Best of Alberta showcases some serious cinematic talent

When Calgarians think of the Alberta film industry it’s most likely in terms of outside productions cast with Hollywood talent and principal creative personal and shot in our locations with local crew and technicians. It’s relatively rare that Albertans are able to sample the fruit of some of our own creative producers and directors. Every year the Calgary International Film Festival mounts a showcase of short Alberta-made films and every year the bar is raised slightly higher.

Once again film critic Louis B. Hobson had the difficult task of paring down some 150-plus submissions into a program of 10 films which will compete before a jury to determine a single winner. This year the jury will not have an easy task as it’s facing a vast and varied smorgasbord. There’s drama; everything from period pieces ( Promise The Curse of the Piano ) to modern westerns ( Stolen Horses ) to reflections on interpersonal relationships ( In Translation ). There’s a tense claustrophobic thriller ( Boiler Room ) as well as some vignettes ( Wait Time and Postmark ). Animation also figures prominently with low-tech crowd-pleasing stop-motion ( The Secret Lives of Office Supplies ) colliding head-on with hi-tech computer animation techniques.

Mitch Barany’s video for local art rockers The Summerlad’s “City of Noise” combines live action and computer animation to spellbinding effect. Barany estimates he invested “well over 1000 man hours” of his time in the project and it shows. With such a labour-intensive project careful planning was critical. “From the last version of the storyboard to what you see in the video is pretty damn close” Barany says. “You don’t just shoot something like that and then throw it together in the editing.” Barany won an Eddie award for his Big Rock beer commercial in 2005 but this is his first foray into computer-generated territory. “You don’t see a lot of visual effects in independent films and when you do see a visual-effects-heavy film in the theatres there’s like a thousand names in the credits. I think I know why now” he says with a slight seasoned laugh.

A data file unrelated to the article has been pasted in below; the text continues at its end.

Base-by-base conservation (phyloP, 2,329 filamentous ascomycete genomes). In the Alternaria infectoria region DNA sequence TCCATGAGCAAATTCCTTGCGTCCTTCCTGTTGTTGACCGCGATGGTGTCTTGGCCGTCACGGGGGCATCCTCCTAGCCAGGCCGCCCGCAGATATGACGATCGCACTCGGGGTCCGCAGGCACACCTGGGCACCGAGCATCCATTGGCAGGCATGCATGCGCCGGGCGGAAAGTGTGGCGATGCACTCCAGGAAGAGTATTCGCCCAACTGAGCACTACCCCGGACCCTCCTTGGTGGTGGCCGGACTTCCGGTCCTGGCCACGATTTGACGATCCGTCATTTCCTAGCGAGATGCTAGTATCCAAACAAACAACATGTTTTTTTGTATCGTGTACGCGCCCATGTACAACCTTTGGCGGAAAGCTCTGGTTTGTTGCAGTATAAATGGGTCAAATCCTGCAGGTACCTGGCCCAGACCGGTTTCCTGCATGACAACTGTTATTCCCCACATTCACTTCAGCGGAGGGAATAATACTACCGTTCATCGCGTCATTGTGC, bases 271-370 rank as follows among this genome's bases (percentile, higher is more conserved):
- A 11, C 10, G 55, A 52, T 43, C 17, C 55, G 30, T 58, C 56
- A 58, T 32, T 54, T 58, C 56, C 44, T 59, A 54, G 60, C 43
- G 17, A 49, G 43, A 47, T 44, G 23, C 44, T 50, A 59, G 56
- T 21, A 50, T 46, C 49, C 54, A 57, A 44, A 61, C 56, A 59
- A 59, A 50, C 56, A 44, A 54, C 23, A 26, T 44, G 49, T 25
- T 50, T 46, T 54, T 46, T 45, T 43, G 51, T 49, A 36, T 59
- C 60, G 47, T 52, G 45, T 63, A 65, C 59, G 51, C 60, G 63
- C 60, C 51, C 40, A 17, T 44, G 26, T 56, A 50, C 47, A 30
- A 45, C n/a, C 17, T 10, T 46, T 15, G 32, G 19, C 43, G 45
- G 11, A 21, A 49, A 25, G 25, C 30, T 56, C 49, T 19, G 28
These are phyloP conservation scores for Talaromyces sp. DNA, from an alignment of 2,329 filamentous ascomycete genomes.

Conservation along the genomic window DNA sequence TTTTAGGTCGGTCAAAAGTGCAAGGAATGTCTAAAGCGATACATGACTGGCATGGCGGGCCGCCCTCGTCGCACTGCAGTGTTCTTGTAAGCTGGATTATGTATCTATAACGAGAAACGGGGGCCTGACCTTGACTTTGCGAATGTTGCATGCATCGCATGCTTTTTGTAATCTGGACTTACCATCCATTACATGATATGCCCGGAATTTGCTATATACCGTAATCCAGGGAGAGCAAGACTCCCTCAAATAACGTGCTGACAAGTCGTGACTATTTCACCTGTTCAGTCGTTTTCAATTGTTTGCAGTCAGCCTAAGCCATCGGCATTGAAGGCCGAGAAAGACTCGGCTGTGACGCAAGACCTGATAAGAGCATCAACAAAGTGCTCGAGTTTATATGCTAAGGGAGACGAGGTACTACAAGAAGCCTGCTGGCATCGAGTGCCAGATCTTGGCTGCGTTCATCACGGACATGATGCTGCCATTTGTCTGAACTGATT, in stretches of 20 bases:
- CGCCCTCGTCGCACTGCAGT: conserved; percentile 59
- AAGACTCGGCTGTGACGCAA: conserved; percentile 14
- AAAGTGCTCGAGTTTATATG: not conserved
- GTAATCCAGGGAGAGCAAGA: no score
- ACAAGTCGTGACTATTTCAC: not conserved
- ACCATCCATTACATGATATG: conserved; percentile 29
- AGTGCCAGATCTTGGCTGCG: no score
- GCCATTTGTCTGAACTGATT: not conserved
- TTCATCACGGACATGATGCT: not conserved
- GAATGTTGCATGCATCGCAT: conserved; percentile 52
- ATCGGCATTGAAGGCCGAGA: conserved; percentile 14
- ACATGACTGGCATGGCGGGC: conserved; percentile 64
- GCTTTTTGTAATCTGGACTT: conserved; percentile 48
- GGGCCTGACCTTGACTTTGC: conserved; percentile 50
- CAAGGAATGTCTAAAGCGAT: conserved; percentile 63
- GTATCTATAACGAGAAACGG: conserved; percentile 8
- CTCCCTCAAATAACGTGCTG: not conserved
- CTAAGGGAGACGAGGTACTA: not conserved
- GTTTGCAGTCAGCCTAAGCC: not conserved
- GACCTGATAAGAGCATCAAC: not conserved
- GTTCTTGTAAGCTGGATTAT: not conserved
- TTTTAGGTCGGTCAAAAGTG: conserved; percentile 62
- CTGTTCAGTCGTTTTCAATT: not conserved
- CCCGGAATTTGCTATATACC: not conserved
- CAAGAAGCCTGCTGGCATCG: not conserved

Last year Cam Christiansen won all the marbles with his folk-rock video of Kris Demeanor’s “I Have Seen the Future.” This year Christiansen returns with The Real Place a National Film Board commission that commemorates playwright John Murrel’s Governor General’s Award for lifetime achievement. “It was quite a pleasure to get to know him and his work — he’s quite a legend in the theatre community.” As in his previous film Christiansen continues to explore motion capture technology. “The way it works is quite simple setting [the camera] up on a tripod shooting straight on video that you kind of map later on onto computer models and then you can manipulate it and work with it that way” Christiansen explains. The end result is textured and painterly with members of the One Yellow Rabbit theatre company standing in for Murrel’s literary heroes and inspirations.

Director Michael Peterson whose previous films focus on robots was so enamoured with Calgary’s Cantos Music Museum that he thought it deserved its own legend. The result is Curse of the Piano. “It’s sort of a made-up legend inspired by my first trip to the Cantos museum” he chuckles. “Something like a musical instrument is imbued with so much more [character] than say a chair or a block of wood. All these instruments essentially translate passion and I wanted to make something that captured that kind of mystique.” As in any good old-fashioned morality play the pursuit of passion leads to disastrous consequences.

Corey Lee differs from most of the other short film creators in that he already has that difficult first feature firmly under his belt ( Defining Edward 2003). In Translation is the final film in a trilogy of shorts based on stories from writer John Gould’s Giller Prize-nominated anthology Kilter: 55 Fictions . “Most of these stores are only two or three pages and they’re just perfect for short films” Lee says. Working on shorts after the arduous task of completing a feature was a nice change of pace. “It was very freeing and now I’ve gotten to the point where I’ve done this trilogy it’s been very successful and I think it helped me sharpen my skills as a filmmaker. I know what kind of stories I want to tell and I’m in the process of developing a visual style that will evolve on its own. There are so many great stories out there.”

While Lee is glad to be part of the showcase and looks forward to screening his film for a live audience he questions the randomness of the selection and packaging format. “The only problem I have with the whole Best of Alberta thing is it’s hard to lump all these films together and then pick the best one because they’re all so different. They’re all over the map. It’s just a really odd mix of stuff.”

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